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Sunday, March 8

Ellipsis’ Ugly Head (John 12:7)

We don’t talk much about ellipsis in first year Greek, but it is a grammatical fact that occurs more than you might think.

An ellipsis is when words are left out, and the assumption is that the context is sufficient to fill in the gaps. It especially happens in the second of two parallel thoughts, words from the first assumed in the second.

But John 12:7 gives us a good example of ellipsis when there is no parallel. Mary anoints Jesus’ feet, Judas objects, and Jesus responds, “Leave her alone…. It was intended that she should save this perfume for the day of my burial” (NIV). ἄφες αὐτήν, ἵνα εἰς τὴν ἡμέραν τοῦ ἐνταφιασμοῦ μου τηρήσῃ αὐτό. In other words, the words “It was intended” is the NIV’s guess as to what “should” have been before the ἵνα.

The problem of course with “it is intended” is that the current day is not the day of Jesus’ burial; that was the next. And “intended” sounds like she is a puppet of fate. So in what sense should Judas leave her alone so that she would have the perfume for the day of the upper room?

You can see the other translations making their guess. The ESV is pretty non-sensical. “Leave her alone, so that she may keep it for the day of my burial.” But she had just poured it out! Judas leaving Mary alone could not have had the purpose (ἵνα) of keeping it for the next day; it was already gone. (This was a change from the RSV’s comma splice: “Let her alone, let her keep it for the day of my burial.”)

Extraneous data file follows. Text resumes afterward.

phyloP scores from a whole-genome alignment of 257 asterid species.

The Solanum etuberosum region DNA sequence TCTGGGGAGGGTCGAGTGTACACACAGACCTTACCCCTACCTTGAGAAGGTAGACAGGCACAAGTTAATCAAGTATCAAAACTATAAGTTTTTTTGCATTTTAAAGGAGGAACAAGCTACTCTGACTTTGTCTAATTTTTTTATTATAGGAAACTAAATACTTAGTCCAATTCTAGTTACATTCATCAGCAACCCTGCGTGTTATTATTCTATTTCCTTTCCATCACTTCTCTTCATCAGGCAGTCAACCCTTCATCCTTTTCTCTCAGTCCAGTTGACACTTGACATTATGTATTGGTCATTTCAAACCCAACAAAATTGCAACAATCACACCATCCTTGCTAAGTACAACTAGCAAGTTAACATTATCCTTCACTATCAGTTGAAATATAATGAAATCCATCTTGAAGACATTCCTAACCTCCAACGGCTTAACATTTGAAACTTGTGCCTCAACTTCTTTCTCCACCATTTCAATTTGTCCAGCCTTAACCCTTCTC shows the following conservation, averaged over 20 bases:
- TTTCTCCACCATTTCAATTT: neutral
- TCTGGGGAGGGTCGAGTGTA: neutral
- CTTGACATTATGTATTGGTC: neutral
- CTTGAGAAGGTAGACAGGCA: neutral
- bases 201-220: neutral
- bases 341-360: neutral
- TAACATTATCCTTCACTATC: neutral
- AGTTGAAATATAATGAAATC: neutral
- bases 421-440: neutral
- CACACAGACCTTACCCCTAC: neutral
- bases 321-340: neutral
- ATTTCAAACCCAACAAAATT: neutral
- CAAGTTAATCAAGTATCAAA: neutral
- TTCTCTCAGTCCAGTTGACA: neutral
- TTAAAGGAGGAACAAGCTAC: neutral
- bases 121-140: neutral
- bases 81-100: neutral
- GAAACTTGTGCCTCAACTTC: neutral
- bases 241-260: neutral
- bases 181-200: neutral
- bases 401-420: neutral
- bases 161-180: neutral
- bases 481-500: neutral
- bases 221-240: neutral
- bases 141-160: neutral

The NRSV supplies the idea of a purchase: “She bought it so that she might keep it for the day of my burial.”

The NLT says, “Leave her alone. She did this in preparation for my burial.” The meaning may be right, but it is really hard to get “did this” from τηρήσῃ. They do see, however, that ἐνταφιασμός can mean “burial” or “preparation for burial” (BDAG).

NET has, “She has kept it for the day of my burial.” The TEV has, “Let her keep what she has for the day of my burial,” which I assume means Mary had not poured all of it out (see Bernard), although she had poured it all out (see Morris).

I think it is safe to say that either we translate ἐνταφιασμός as “preparation for burial,” or we understand Jesus to say that the events that would most certainly end in his death had already been put in place.

I prefer the guess that Mary had been keeping the perfume for some reason, but in a deeper sense, she had been keeping it for this night in which Jesus’ death had begun (see Burge).

Don’t you love John and his deeper meanings!